Hepatitis B is spread by the hepatitis B virus, it is highly contagious and affects the liver. If the disease is not checked at earlier stages, it can be detrimental. You can protect your health by administering the hepatitis B vaccine.
Infection can cause symptoms like fever, fatigue, joint and muscle pain, and jaundice. This disease is spread by sharing needles, toothbrushes, and infected blood. It can also be passed to the baby in childbirth. This vaccine has a 90% protection rate for children. It should be given to unvaccinated people under the age of 19 and those working with infected people. To avoid large expenses due to hospitalisation, you can avail an insurance plan from the Bajaj Markets platform.
Currently, the hepatitis B vaccine price ranges between ₹45 (from the Serum Institute) and ₹250 per paediatric dose of 10 micrograms in 0.5ml. The hepatitis B vaccine dose for adults, of 20 micrograms, is nearly double that.
The hepatitis B virus infection can be very detrimental to your health. The acute form of the infection occurs within 6 months of the first exposure to the virus, and the symptoms include fever, loss of appetite, fatigue, nausea, vomiting, joint and muscle pain and even jaundice. The chronic form of the illness is a result of the virus lingering in the person’s body and can lead to liver damage/cirrhosis, liver cancer, and even death. Those who are chronically infected may spread it to others easily, and infants are especially at risk of fatality.
HBV is spread through contact with fluids like blood, semen, or others from the infected person. This virus can be passed on:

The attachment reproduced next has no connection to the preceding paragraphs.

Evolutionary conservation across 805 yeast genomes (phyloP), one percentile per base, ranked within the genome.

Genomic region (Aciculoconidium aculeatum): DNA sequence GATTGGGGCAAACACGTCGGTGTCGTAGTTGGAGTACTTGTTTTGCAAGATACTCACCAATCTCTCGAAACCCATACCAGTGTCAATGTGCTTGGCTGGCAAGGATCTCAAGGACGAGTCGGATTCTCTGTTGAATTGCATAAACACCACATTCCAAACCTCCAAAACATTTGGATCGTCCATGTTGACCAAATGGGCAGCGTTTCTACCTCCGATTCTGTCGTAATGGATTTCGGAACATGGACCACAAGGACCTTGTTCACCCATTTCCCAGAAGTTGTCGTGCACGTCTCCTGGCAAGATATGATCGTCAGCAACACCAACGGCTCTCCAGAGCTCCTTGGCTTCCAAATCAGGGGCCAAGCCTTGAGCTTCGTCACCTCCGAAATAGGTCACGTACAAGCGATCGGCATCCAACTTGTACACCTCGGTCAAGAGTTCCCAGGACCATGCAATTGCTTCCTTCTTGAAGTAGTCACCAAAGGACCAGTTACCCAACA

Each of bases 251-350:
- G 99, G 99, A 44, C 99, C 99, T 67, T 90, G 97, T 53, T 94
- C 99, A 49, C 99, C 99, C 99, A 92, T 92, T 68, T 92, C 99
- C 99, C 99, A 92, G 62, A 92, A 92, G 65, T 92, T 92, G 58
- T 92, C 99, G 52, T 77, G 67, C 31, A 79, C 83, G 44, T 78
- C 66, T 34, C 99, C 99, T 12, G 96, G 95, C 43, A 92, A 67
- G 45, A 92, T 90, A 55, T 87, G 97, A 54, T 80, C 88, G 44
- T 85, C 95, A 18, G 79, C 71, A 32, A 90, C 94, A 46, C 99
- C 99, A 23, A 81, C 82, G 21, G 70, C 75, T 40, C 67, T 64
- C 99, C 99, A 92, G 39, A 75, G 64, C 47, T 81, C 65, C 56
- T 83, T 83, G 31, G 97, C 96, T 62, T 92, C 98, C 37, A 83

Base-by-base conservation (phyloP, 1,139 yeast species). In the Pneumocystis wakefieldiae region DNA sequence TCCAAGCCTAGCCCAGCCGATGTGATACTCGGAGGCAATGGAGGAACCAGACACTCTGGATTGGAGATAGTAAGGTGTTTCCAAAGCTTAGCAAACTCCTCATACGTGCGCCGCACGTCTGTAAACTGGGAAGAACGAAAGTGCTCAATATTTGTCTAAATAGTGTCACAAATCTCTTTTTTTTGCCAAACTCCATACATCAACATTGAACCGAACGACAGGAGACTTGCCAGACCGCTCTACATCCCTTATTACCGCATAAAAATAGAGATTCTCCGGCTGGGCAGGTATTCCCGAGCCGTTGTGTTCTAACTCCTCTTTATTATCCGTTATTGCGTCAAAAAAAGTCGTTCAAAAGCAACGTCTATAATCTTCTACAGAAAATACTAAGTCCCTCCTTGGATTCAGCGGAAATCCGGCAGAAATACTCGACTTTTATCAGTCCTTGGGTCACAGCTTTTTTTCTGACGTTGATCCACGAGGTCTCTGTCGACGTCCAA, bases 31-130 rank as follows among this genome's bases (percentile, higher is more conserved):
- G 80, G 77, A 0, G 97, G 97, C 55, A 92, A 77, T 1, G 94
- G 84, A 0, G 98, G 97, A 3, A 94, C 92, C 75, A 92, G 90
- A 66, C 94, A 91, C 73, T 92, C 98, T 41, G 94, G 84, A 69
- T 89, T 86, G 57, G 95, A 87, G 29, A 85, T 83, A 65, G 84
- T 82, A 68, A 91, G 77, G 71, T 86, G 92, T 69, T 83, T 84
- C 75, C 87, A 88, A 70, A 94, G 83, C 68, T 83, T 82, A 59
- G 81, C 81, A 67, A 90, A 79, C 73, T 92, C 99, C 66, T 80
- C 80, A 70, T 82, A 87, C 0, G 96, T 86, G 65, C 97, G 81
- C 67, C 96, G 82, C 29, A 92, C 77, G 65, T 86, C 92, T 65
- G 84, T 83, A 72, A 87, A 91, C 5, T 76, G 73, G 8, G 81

from a mother to her baby
upon contact with blood or sores of the infected person
sharing razors, toothbrushes, needles, syringes with an infected person
sexual intercourse with an infected partner
Hence, the hepatitis B or HBV vaccination is administered to protect your health and prevent such serious health complications.
The hepatitis B vaccine provides over 90 per cent protection to babies, children, as well as adults who have been immunised with all three doses prior to exposure to the virus and that too long term. Besides preventing hepatitis B infection, the vaccine also averts the development of any complications like chronic disease and liver cancer.
Depending on which vaccine is used, the hepatitis B vaccine schedule and dose may vary. You may need 3 to 4 doses (shots) for long-lasting immunity. For children, the hepatitis B vaccine schedule is as follows:
Children are given their first shot at birth, and the course is completed by 6 months from then. The second dose is administered at the 1-month mark and the third at 6 months. Pregnant women with hepatitis B should give their babies a shot of HBV antibodies as well as the vaccine shot upon birth and conduct follow-up blood tests.
The hepatitis B vaccine is manufactured by different pharmaceutical companies all over the world. Some of the most commonly used vaccines around the world are Recombivax HB (Merck), Engerix-B (GSK), Elovac B (Human Biologicals Institute, a division of Indian Immunologicals Limited), Genevac B (Serum Institute), Shanvac B, Heplisav-B, and PreHevbrio.
Besides newborns, others who should take the vaccine are:
Unvaccinated people under the age of 19
Anyone with a sexual partner with hepatitis B